"This stirring story of loss, love, courage and art traverses the 1920s Weimar Republic, the changing tides of 1930s Berlin, and a search for the truth in the 1990s."
Sweeping and suspenseful, Sarah Freethy’s The Porcelain Maker tells a poignant story of love between two extraordinary individuals who meet in 1929 as Germany teeters on the brink of monumental change. Interweaving past events and long-buried secrets with a daughter’s search for the truth in the present, lifetimes of love, heartbreak and unthinkable decisions are related in page-turning style.
1993. Clara is searching for the truth about her family and buys a set of figurines she hopes will lead her to it, among them a little rabbit. Before her death, her mother, Bettina, had called Clara’s father the “porcelain maker of Dachau”, and Clara is set on discovering who he was.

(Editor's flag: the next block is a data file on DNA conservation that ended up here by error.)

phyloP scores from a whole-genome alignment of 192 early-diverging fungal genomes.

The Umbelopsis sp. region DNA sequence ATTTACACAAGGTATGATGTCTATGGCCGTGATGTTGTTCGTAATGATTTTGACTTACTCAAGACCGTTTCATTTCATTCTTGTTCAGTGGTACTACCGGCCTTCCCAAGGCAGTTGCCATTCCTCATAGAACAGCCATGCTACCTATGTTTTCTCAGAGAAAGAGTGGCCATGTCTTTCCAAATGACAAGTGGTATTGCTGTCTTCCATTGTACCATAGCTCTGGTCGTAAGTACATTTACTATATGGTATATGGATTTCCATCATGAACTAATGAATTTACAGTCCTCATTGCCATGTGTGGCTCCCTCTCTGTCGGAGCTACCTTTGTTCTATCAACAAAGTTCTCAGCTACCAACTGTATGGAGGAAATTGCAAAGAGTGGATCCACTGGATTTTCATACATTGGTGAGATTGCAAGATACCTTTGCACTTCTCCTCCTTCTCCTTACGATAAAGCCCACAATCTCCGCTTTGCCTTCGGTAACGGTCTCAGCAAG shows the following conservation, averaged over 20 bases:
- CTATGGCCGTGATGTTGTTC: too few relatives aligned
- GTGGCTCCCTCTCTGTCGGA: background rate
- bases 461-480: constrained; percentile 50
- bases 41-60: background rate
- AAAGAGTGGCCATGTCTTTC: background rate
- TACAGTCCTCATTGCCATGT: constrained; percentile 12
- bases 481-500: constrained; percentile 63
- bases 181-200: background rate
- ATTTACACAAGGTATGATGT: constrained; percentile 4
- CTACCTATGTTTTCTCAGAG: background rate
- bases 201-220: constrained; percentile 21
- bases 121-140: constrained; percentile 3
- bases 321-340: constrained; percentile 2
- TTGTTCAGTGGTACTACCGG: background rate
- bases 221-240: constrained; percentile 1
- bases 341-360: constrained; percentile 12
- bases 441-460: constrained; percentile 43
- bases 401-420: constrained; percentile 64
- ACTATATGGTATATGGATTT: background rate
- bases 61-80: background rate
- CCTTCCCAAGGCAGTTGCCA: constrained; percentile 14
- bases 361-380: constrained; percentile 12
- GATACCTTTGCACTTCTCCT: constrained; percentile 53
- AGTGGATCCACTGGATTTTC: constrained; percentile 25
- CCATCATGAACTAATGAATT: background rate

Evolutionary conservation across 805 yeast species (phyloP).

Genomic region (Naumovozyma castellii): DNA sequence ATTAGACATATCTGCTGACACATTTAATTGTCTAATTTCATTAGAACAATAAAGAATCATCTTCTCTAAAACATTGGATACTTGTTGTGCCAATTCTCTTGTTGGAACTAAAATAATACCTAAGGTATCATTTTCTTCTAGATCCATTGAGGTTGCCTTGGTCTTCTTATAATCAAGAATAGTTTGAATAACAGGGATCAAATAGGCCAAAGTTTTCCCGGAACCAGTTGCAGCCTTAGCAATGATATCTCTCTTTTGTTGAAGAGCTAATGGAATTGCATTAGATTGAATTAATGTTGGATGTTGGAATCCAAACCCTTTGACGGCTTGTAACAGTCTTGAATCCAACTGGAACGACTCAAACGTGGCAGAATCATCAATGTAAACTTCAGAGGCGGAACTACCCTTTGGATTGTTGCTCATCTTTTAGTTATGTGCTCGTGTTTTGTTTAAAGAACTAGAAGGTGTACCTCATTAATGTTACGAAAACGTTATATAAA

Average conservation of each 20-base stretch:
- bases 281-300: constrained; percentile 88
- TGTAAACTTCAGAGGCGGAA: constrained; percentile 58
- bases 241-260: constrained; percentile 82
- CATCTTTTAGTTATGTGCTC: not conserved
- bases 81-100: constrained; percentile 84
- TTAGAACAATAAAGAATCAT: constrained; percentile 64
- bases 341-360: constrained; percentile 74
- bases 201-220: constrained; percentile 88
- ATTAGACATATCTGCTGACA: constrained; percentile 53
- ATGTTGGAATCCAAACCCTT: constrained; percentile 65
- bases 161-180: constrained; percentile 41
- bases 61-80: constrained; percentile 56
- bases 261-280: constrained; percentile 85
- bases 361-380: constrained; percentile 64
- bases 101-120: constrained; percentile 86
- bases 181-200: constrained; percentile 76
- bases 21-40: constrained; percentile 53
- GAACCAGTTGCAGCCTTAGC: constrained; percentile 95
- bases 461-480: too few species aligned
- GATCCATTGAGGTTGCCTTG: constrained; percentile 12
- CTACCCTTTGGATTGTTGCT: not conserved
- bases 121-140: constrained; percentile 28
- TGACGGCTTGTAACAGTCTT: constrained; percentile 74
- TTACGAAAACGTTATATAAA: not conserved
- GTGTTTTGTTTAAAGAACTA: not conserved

1925. Weimar Berlin. Jewish Viennese-born Max is a “future Bauhaus architect extraordinaire” when he meets beautiful art student Bettina, whom he calls his “little rabbit”. Skip forward a few years — they’re a devoted couple, and Bettina is being mentored by Kandinsky. At the same time, the threat of Nazism is on the rise. By 1937, Bettina’s Expressionist art is hailed “degenerate” and Max might be arrested at any time. This leads the couple to leave Berlin, and Max starts work in an SS porcelain factory with a new identity.
Heartbreakingly, Max is later arrested and sent to Dachau concentration camp. Bettina has no idea where he is, or what’s happened to him, and so two searches play out — Bettina’s and Clara’s. Richly detailed on the art of porcelain making, and shot-through with emotion as dreadful experiences and secrets are revealed, The Porcelain Maker is a vivid, tense, suspenseful read.
|Romance / Relationship Stories